States fail to provide adequate COVID-19 testing despite relaxation of bans

A first responder drops a testing swab into a vial after testing an individual from a high-risk community.

FILE / Lynne Sladky / AP Photo / CC BY NC-ND

A first responder drops a testing swab into a vial after testing an individual from a high-risk community.

Although a majority of states have been loosening up their shelter-in-place guidelines, many still have not been able to provide adequate levels of testing for citizens.

According to a recent analysis run by the Associated Press, the amount of testing in most states has been less than the suggested amounts that were recommended by federal and public health officials. Though these suggestions are still vague and not entirely official, states have not begun rigorous testing, which, according to public health experts, may lead to more shutdowns in the future. 

However, it is a definite struggle for the states, as they have been trying to repair their economies as soon as possible, and the broader availability of testing would have a significant affect on that.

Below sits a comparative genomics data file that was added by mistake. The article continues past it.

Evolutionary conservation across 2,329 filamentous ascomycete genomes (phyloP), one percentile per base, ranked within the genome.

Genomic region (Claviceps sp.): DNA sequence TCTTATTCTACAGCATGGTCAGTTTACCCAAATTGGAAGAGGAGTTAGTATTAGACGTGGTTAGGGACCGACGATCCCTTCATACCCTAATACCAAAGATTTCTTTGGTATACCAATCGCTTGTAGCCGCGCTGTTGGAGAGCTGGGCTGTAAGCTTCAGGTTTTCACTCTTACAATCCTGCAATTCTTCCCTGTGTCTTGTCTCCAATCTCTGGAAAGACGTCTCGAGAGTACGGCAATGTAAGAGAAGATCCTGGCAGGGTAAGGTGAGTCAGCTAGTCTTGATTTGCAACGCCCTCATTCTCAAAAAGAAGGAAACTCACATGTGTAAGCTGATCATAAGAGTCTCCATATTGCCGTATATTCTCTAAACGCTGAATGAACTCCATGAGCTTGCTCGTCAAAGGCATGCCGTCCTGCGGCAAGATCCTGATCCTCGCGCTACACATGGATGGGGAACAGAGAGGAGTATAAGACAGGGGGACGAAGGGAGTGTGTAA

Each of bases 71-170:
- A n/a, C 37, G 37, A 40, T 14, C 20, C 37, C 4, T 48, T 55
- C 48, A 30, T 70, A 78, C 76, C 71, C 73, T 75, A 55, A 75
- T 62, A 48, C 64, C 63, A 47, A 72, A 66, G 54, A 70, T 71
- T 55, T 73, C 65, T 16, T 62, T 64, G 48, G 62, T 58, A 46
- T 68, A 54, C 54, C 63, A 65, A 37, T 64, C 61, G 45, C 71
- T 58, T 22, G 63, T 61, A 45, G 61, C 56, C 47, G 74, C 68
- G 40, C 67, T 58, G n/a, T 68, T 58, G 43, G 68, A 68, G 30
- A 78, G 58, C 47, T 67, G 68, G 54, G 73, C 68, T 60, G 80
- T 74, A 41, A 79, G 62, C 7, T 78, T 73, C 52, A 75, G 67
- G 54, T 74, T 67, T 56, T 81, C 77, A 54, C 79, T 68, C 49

Testing is currently only available for first responders, individuals that are at high risk, and patients that have already been hospitalized. For the virus to be completely contained, however, public health experts have stated that the scale of testing has to vastly expand, encapsulating patients that have blatant symptoms as well as those who do not.

To help out with the deflated economies of the states, federal officials announced at a recent White House briefing that they would be able to provide the necessary materials needed to test at least 2.6% of each state’s populations in the two following months. These officials, as well as officials from the United States Department of Health and Human Services, did not provide any further details on why that percentage was selected.

Many health experts have begun speaking up against the 2% testing threshold, as it does not go hand in hand with the guidelines provided by the Centers for Disease Control (CDC) and is exceptionally vague compared to them.

“The guidelines are not to test 2%,” said Dr. James Curran, an assistant U.S. surgeon general that had worked at the CDC for over 20 years. “The guidelines are to test who needs it.”

Several other officials, such as Ashish Jha, the director of the Harvard Global Health Institute, agree with Curran, stating that 2% seems to be “an absolute bare minimum.” 

Despite all of these efforts, less than half of the states in the U.S. have been able to meet the 2% guideline thus far. As financial support from the government is put into action, this number will likely rise, and tests will become even more widely available. 

As bans are slowly being lifted and states are beginning to reopen, it is crucial that testing takes over a much broader span of individuals to prevent any further outbreak.